Official data in SubjectManager for the following academic year: 2023-2024

Course director

Number of hours/semester

lectures: 14 hours

practices: 14 hours

seminars: 0 hours

total of: 28 hours

Subject data

  • Code of subject: OXEMET-z-T
  • 2 kredit
  • Dentistry
  • Elective modul
  • autumn


Course headcount limitations

min. 5 – max. 200


As a first course in statistics it covers the following main blocks: Basic data handling and computer use. Exploring data by graphical and numerical characterization. Basic concepts of probability and statistical inference. The basic methods for statistical inference most frequently used in medicine. These are the traditional goals in all first course in statistics – in all university level of educations.
The second (main) goal of this course (over on the previous ones) to focus on the power of statistical thinking; that is new to students and increasingly important at medical field - not only in the science but also in everyday work at the bedside. So not only as a scientific background but as parts of the everyday work are indispensable the skills and competences which can be laid down and improved by practicing statistics. Most importantly are such the analytical and critical thinking (or: on this field the statistical thinking). Based on this second goal we introduce students to the basics of Medical Decision Making. This is actually the third goal of our course. Because of those second and third goal our course is covering much more than a traditional first statistical class. This course is building also fundamental skills and competences for the daily medical work. An excellent example is the 2020-2021 COVID pandemic. It is attached a ‘COVID-special’ block to every class material now. We study and analyze the data of the pandemic - based on the two new course goals. It demonstrates the power of data analysis to our professional and private life decisions. COVID pandemic – is a real hot issue, isn’t it?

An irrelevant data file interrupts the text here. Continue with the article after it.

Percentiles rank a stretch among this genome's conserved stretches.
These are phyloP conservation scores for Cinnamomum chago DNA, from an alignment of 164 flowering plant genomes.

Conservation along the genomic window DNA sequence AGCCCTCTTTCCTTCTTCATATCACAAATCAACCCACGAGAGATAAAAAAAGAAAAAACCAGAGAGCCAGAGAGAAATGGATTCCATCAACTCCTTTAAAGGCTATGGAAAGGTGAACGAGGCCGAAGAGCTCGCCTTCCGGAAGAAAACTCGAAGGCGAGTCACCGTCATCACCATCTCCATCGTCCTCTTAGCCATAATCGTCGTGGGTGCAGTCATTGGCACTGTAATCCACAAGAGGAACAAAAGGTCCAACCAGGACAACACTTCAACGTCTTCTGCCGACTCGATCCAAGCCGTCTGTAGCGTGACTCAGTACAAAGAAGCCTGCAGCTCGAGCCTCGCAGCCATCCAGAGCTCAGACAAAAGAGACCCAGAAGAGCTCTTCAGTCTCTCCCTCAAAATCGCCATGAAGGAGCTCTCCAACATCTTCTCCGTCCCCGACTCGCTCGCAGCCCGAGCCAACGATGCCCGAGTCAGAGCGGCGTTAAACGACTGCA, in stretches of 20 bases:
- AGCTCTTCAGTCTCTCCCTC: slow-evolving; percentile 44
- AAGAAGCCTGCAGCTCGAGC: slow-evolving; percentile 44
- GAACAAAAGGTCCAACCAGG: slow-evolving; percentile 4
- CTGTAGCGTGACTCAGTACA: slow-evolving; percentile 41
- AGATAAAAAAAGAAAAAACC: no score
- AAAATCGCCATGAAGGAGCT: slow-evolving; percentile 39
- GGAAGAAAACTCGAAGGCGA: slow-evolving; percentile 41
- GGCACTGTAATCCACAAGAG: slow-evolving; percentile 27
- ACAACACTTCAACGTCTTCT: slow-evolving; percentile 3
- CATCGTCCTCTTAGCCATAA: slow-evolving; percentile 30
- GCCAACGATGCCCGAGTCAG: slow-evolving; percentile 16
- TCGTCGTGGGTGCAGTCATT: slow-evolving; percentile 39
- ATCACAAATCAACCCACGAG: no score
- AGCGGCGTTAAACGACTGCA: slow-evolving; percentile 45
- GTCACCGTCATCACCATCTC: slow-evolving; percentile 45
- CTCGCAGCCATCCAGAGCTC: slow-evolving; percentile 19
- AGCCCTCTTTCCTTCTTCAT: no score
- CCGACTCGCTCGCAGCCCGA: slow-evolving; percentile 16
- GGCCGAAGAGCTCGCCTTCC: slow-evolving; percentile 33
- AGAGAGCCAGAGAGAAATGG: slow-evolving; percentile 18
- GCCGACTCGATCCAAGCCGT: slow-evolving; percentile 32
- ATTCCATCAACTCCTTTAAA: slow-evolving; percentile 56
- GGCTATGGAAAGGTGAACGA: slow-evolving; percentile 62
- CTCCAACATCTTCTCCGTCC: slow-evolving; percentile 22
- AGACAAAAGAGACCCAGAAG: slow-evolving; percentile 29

New improvement is the plenty online study material. Another improvement is: there are separated A-level blocks (first of all) for those students
- who are better prepared as to the knowledge and thinking skills (for studying statistics) and / or
- those students who are considering a potential research or university professor career in their future.


  • 1. Introduction (Statistics in medicine, the 3 main goals of the course, how to learn). Probability and relative frequency. - Dr. Pótó László
  • 2. Variables, Discrete distributions (binomial and Poisson). - Dr. Pótó László
  • 3. Continuous variables. Histogram, relative frequency density and probability density function. - Dr. Pótó László
  • 4. Mean and standard deviation. The normal distribution. - Dr. Pótó László